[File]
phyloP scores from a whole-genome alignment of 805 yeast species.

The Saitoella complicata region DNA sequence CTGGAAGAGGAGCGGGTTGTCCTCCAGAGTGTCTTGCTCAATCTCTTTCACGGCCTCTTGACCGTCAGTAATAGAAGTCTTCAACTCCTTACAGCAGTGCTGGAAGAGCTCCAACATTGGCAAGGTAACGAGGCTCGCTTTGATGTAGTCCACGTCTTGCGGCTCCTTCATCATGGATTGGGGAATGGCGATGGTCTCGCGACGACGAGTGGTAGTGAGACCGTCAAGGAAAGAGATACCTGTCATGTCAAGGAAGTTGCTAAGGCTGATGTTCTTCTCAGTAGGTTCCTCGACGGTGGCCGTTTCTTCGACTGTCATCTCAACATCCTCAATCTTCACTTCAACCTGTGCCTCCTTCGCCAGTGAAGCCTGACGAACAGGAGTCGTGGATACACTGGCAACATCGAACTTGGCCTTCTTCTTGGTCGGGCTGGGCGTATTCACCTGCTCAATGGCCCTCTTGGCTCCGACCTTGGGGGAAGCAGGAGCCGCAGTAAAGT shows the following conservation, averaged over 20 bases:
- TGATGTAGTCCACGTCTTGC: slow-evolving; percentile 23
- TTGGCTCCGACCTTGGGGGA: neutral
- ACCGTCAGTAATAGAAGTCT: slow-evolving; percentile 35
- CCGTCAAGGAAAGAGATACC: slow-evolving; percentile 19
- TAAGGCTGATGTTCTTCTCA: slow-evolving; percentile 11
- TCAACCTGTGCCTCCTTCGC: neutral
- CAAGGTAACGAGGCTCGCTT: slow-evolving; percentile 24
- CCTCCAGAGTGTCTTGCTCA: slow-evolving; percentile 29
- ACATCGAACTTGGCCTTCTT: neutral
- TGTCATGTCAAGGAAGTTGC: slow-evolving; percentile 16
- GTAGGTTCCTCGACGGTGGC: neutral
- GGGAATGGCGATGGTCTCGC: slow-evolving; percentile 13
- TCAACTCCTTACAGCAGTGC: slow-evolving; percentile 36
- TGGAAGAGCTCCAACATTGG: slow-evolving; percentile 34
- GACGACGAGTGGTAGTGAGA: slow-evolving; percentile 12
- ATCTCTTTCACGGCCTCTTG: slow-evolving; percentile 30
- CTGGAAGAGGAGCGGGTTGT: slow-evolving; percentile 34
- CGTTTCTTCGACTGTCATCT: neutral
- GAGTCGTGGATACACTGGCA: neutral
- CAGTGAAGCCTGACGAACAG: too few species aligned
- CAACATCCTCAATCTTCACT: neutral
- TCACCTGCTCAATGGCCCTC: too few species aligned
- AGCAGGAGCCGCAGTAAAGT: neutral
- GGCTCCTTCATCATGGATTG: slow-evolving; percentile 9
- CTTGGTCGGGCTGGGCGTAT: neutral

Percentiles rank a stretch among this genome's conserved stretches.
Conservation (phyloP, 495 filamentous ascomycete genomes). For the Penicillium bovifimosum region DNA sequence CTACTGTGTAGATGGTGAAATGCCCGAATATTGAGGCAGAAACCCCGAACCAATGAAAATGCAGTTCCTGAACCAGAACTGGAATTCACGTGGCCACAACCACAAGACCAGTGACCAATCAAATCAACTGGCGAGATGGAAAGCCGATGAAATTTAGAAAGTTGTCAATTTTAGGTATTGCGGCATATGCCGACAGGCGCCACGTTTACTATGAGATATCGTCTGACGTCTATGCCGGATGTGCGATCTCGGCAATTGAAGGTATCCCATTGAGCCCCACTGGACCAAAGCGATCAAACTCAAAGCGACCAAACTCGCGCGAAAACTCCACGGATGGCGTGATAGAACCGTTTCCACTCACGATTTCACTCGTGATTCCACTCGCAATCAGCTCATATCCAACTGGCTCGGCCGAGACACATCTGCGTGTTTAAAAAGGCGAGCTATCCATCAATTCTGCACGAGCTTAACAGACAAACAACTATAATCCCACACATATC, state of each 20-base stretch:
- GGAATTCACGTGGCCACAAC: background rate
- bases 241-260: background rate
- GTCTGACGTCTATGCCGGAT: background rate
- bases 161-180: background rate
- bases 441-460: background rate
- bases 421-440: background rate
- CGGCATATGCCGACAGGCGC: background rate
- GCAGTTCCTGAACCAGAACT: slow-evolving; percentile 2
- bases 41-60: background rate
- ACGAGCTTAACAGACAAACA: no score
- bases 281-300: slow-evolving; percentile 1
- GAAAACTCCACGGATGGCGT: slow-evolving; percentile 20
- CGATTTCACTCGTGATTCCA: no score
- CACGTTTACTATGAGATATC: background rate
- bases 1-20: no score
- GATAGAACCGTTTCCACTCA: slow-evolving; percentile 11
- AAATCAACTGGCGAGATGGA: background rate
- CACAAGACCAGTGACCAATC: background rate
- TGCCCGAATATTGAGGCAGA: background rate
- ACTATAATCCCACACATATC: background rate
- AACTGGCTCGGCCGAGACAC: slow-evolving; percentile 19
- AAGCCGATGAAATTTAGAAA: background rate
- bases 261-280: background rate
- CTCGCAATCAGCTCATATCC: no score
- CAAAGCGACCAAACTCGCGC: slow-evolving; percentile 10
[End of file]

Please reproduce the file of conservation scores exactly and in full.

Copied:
phyloP scores from a whole-genome alignment of 805 yeast species.

The Saitoella complicata region DNA sequence CTGGAAGAGGAGCGGGTTGTCCTCCAGAGTGTCTTGCTCAATCTCTTTCACGGCCTCTTGACCGTCAGTAATAGAAGTCTTCAACTCCTTACAGCAGTGCTGGAAGAGCTCCAACATTGGCAAGGTAACGAGGCTCGCTTTGATGTAGTCCACGTCTTGCGGCTCCTTCATCATGGATTGGGGAATGGCGATGGTCTCGCGACGACGAGTGGTAGTGAGACCGTCAAGGAAAGAGATACCTGTCATGTCAAGGAAGTTGCTAAGGCTGATGTTCTTCTCAGTAGGTTCCTCGACGGTGGCCGTTTCTTCGACTGTCATCTCAACATCCTCAATCTTCACTTCAACCTGTGCCTCCTTCGCCAGTGAAGCCTGACGAACAGGAGTCGTGGATACACTGGCAACATCGAACTTGGCCTTCTTCTTGGTCGGGCTGGGCGTATTCACCTGCTCAATGGCCCTCTTGGCTCCGACCTTGGGGGAAGCAGGAGCCGCAGTAAAGT shows the following conservation, averaged over 20 bases:
- TGATGTAGTCCACGTCTTGC: slow-evolving; percentile 23
- TTGGCTCCGACCTTGGGGGA: neutral
- ACCGTCAGTAATAGAAGTCT: slow-evolving; percentile 35
- CCGTCAAGGAAAGAGATACC: slow-evolving; percentile 19
- TAAGGCTGATGTTCTTCTCA: slow-evolving; percentile 11
- TCAACCTGTGCCTCCTTCGC: neutral
- CAAGGTAACGAGGCTCGCTT: slow-evolving; percentile 24
- CCTCCAGAGTGTCTTGCTCA: slow-evolving; percentile 29
- ACATCGAACTTGGCCTTCTT: neutral
- TGTCATGTCAAGGAAGTTGC: slow-evolving; percentile 16
- GTAGGTTCCTCGACGGTGGC: neutral
- GGGAATGGCGATGGTCTCGC: slow-evolving; percentile 13
- TCAACTCCTTACAGCAGTGC: slow-evolving; percentile 36
- TGGAAGAGCTCCAACATTGG: slow-evolving; percentile 34
- GACGACGAGTGGTAGTGAGA: slow-evolving; percentile 12
- ATCTCTTTCACGGCCTCTTG: slow-evolving; percentile 30
- CTGGAAGAGGAGCGGGTTGT: slow-evolving; percentile 34
- CGTTTCTTCGACTGTCATCT: neutral
- GAGTCGTGGATACACTGGCA: neutral
- CAGTGAAGCCTGACGAACAG: too few species aligned
- CAACATCCTCAATCTTCACT: neutral
- TCACCTGCTCAATGGCCCTC: too few species aligned
- AGCAGGAGCCGCAGTAAAGT: neutral
- GGCTCCTTCATCATGGATTG: slow-evolving; percentile 9
- CTTGGTCGGGCTGGGCGTAT: neutral

Percentiles rank a stretch among this genome's conserved stretches.
Conservation (phyloP, 495 filamentous ascomycete genomes). For the Penicillium bovifimosum region DNA sequence CTACTGTGTAGATGGTGAAATGCCCGAATATTGAGGCAGAAACCCCGAACCAATGAAAATGCAGTTCCTGAACCAGAACTGGAATTCACGTGGCCACAACCACAAGACCAGTGACCAATCAAATCAACTGGCGAGATGGAAAGCCGATGAAATTTAGAAAGTTGTCAATTTTAGGTATTGCGGCATATGCCGACAGGCGCCACGTTTACTATGAGATATCGTCTGACGTCTATGCCGGATGTGCGATCTCGGCAATTGAAGGTATCCCATTGAGCCCCACTGGACCAAAGCGATCAAACTCAAAGCGACCAAACTCGCGCGAAAACTCCACGGATGGCGTGATAGAACCGTTTCCACTCACGATTTCACTCGTGATTCCACTCGCAATCAGCTCATATCCAACTGGCTCGGCCGAGACACATCTGCGTGTTTAAAAAGGCGAGCTATCCATCAATTCTGCACGAGCTTAACAGACAAACAACTATAATCCCACACATATC, state of each 20-base stretch:
- GGAATTCACGTGGCCACAAC: background rate
- bases 241-260: background rate
- GTCTGACGTCTATGCCGGAT: background rate
- bases 161-180: background rate
- bases 441-460: background rate
- bases 421-440: background rate
- CGGCATATGCCGACAGGCGC: background rate
- GCAGTTCCTGAACCAGAACT: slow-evolving; percentile 2
- bases 41-60: background rate
- ACGAGCTTAACAGACAAACA: no score
- bases 281-300: slow-evolving; percentile 1
- GAAAACTCCACGGATGGCGT: slow-evolving; percentile 20
- CGATTTCACTCGTGATTCCA: no score
- CACGTTTACTATGAGATATC: background rate
- bases 1-20: no score
- GATAGAACCGTTTCCACTCA: slow-evolving; percentile 11
- AAATCAACTGGCGAGATGGA: background rate
- CACAAGACCAGTGACCAATC: background rate
- TGCCCGAATATTGAGGCAGA: background rate
- ACTATAATCCCACACATATC: background rate
- AACTGGCTCGGCCGAGACAC: slow-evolving; percentile 19
- AAGCCGATGAAATTTAGAAA: background rate
- bases 261-280: background rate
- CTCGCAATCAGCTCATATCC: no score
- CAAAGCGACCAAACTCGCGC: slow-evolving; percentile 10